Gulf of Mexico
Commercial fisherman James Bois stands astride his hand-built fishing boat at the docks of Cortez, Florida, on Aug. 20, 2020. Commercial fishermen have to be not just adept at finding and catching fish, but also managing their money from a range of activities that, for Mr. Bois, includes everything from fishing for bait to work trips to Alaska for summer salmon. As for offshore fish farms, Mr. Bois says, "100 percent, we will be affected." Patrik Jonsson / The Christian Science Monitor

Gulf of Mexico - Deep-Water Fish Farming in the Gulf of Mexico: Who Benefits?

When it comes to balancing food security with protecting ecosystems, there’s no such thing as a free lunch. An ambitious project off Florida’s coast could bring down the price.

The long, choppy quest to open up the Gulf of Mexico to large-scale fish farming began, in a way, some 30 years ago on the black pearl diving docks of Micronesia. That’s where the Australian businessman Neil Anthony Sims first met the American marine biologist Kevan Main.

Their paths diverged – his to Hawaii to develop deep-water fish farming, hers to Florida to head the Mote Marine Laboratory & Aquarium in Sarasota – but the two remain key figures for a project that could transform not just the American dinner table, but also the economies of fishing ports from Alaska to Florida.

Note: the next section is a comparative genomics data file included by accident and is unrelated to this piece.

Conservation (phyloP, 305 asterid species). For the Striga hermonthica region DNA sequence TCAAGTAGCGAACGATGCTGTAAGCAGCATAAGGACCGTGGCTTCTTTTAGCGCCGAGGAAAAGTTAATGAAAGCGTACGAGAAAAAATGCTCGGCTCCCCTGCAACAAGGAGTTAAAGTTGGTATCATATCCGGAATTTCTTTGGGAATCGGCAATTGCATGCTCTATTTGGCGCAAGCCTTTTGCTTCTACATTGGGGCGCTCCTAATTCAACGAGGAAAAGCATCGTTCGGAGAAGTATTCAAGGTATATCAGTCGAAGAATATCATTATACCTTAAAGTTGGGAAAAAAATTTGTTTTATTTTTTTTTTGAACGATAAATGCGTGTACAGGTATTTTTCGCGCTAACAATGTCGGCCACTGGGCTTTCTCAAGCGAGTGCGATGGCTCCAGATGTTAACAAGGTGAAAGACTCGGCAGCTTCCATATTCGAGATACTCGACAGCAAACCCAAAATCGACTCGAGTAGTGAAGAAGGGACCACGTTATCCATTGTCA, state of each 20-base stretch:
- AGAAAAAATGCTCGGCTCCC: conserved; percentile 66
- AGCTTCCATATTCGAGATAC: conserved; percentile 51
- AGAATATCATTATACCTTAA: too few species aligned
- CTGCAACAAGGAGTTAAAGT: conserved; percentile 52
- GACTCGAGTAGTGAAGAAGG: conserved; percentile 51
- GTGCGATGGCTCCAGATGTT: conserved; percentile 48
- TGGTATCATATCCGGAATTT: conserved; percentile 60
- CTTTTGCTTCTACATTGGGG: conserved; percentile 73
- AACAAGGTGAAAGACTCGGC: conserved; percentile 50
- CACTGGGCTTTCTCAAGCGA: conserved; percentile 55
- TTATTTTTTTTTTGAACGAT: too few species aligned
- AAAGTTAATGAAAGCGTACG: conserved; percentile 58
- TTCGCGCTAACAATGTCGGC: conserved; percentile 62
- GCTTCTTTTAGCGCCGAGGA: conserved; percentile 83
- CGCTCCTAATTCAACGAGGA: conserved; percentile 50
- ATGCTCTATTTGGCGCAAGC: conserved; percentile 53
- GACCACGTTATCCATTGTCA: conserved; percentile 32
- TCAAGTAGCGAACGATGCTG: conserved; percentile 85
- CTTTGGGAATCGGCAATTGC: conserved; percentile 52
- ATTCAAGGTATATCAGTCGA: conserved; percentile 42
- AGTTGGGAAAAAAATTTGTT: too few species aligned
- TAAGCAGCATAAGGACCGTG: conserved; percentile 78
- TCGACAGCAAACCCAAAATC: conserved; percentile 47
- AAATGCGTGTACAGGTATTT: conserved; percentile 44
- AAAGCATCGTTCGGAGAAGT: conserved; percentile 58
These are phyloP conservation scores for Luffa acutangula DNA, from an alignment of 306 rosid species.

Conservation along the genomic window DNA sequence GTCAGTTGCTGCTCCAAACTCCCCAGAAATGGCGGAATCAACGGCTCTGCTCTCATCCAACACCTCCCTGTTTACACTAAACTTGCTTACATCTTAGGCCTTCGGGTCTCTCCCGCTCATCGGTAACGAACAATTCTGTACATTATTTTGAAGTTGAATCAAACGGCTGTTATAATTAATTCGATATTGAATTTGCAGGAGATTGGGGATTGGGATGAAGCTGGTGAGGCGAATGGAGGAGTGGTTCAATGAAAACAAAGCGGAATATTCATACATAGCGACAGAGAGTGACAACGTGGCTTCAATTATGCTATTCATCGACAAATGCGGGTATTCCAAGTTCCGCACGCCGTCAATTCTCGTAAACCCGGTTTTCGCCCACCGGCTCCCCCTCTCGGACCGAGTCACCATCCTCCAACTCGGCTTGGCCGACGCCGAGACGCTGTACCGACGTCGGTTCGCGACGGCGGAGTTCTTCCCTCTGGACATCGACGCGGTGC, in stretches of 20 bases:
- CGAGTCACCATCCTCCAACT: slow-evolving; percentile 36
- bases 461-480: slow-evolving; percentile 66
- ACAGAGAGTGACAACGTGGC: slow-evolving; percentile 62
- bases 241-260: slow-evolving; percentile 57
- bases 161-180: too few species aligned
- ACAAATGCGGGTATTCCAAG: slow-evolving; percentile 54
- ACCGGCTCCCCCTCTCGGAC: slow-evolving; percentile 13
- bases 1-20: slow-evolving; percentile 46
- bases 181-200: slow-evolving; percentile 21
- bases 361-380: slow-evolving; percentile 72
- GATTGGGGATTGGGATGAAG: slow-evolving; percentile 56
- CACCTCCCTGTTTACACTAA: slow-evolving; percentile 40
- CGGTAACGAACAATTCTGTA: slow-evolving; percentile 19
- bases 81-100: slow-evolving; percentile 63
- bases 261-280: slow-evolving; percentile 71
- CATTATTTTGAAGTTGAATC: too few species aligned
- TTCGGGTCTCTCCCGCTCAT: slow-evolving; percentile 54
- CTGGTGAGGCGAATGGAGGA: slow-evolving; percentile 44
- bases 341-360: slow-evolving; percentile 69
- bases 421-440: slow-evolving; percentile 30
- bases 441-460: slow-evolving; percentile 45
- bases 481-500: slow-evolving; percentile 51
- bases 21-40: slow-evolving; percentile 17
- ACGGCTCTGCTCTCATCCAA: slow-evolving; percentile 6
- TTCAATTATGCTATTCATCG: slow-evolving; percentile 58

Velella Epsilon – the first fish farm in federal waters off the contiguous United States – would operate in the Gulf of Mexico, about 40 miles from Florida’s coast. Globe-shaped pens would hold fingerling almaco jack, a member of the amberjack genus, that would grow into 4-pound market fish within a year. If scaled with corporate investment, the project could eventually yield 64 million pounds of sushi-quality meat a year, enough to dramatically reshape the world’s seafood trade.

“People paying attention to the global impacts of humankind on the planet are saying we need more aquaculture, and offshore fish farms are a really scaleable, sustainable, low-impact form of aquaculture,” says Mr. Sims, the co-founder and CEO of Ocean Era, the company behind the Velella Epsilon project, in a phone call from Hawaii. “There’s deep water. You are further from shore. The currents are better. You work within the assimilative capacities of the system.”

As Velella Epsilon gains steam even under heavy regulatory headwinds, that phrase – “assimilative capacities,” the ability for the natural environment to safely absorb pollutants – will be key in a broader gambit for U.S. protein independence. At stake is whether markets and permits are enough to tackle the larger ethical questions about how to integrate fish farming into the complexities of a system that includes not just the Gulf of Mexico, but Americans who make a living off it.

“How much of the landscape and the seascape should human beings be using?” asks Philip Cafaro, a philosophy professor at Colorado State University in Fort Collins. “You have to be explicit about what your goals are. If it’s to maximize profits in the fishing industry, that’s one thing. If your goal is to maximize output to the fishing industry in order to protect communities, that’s a very different one.”

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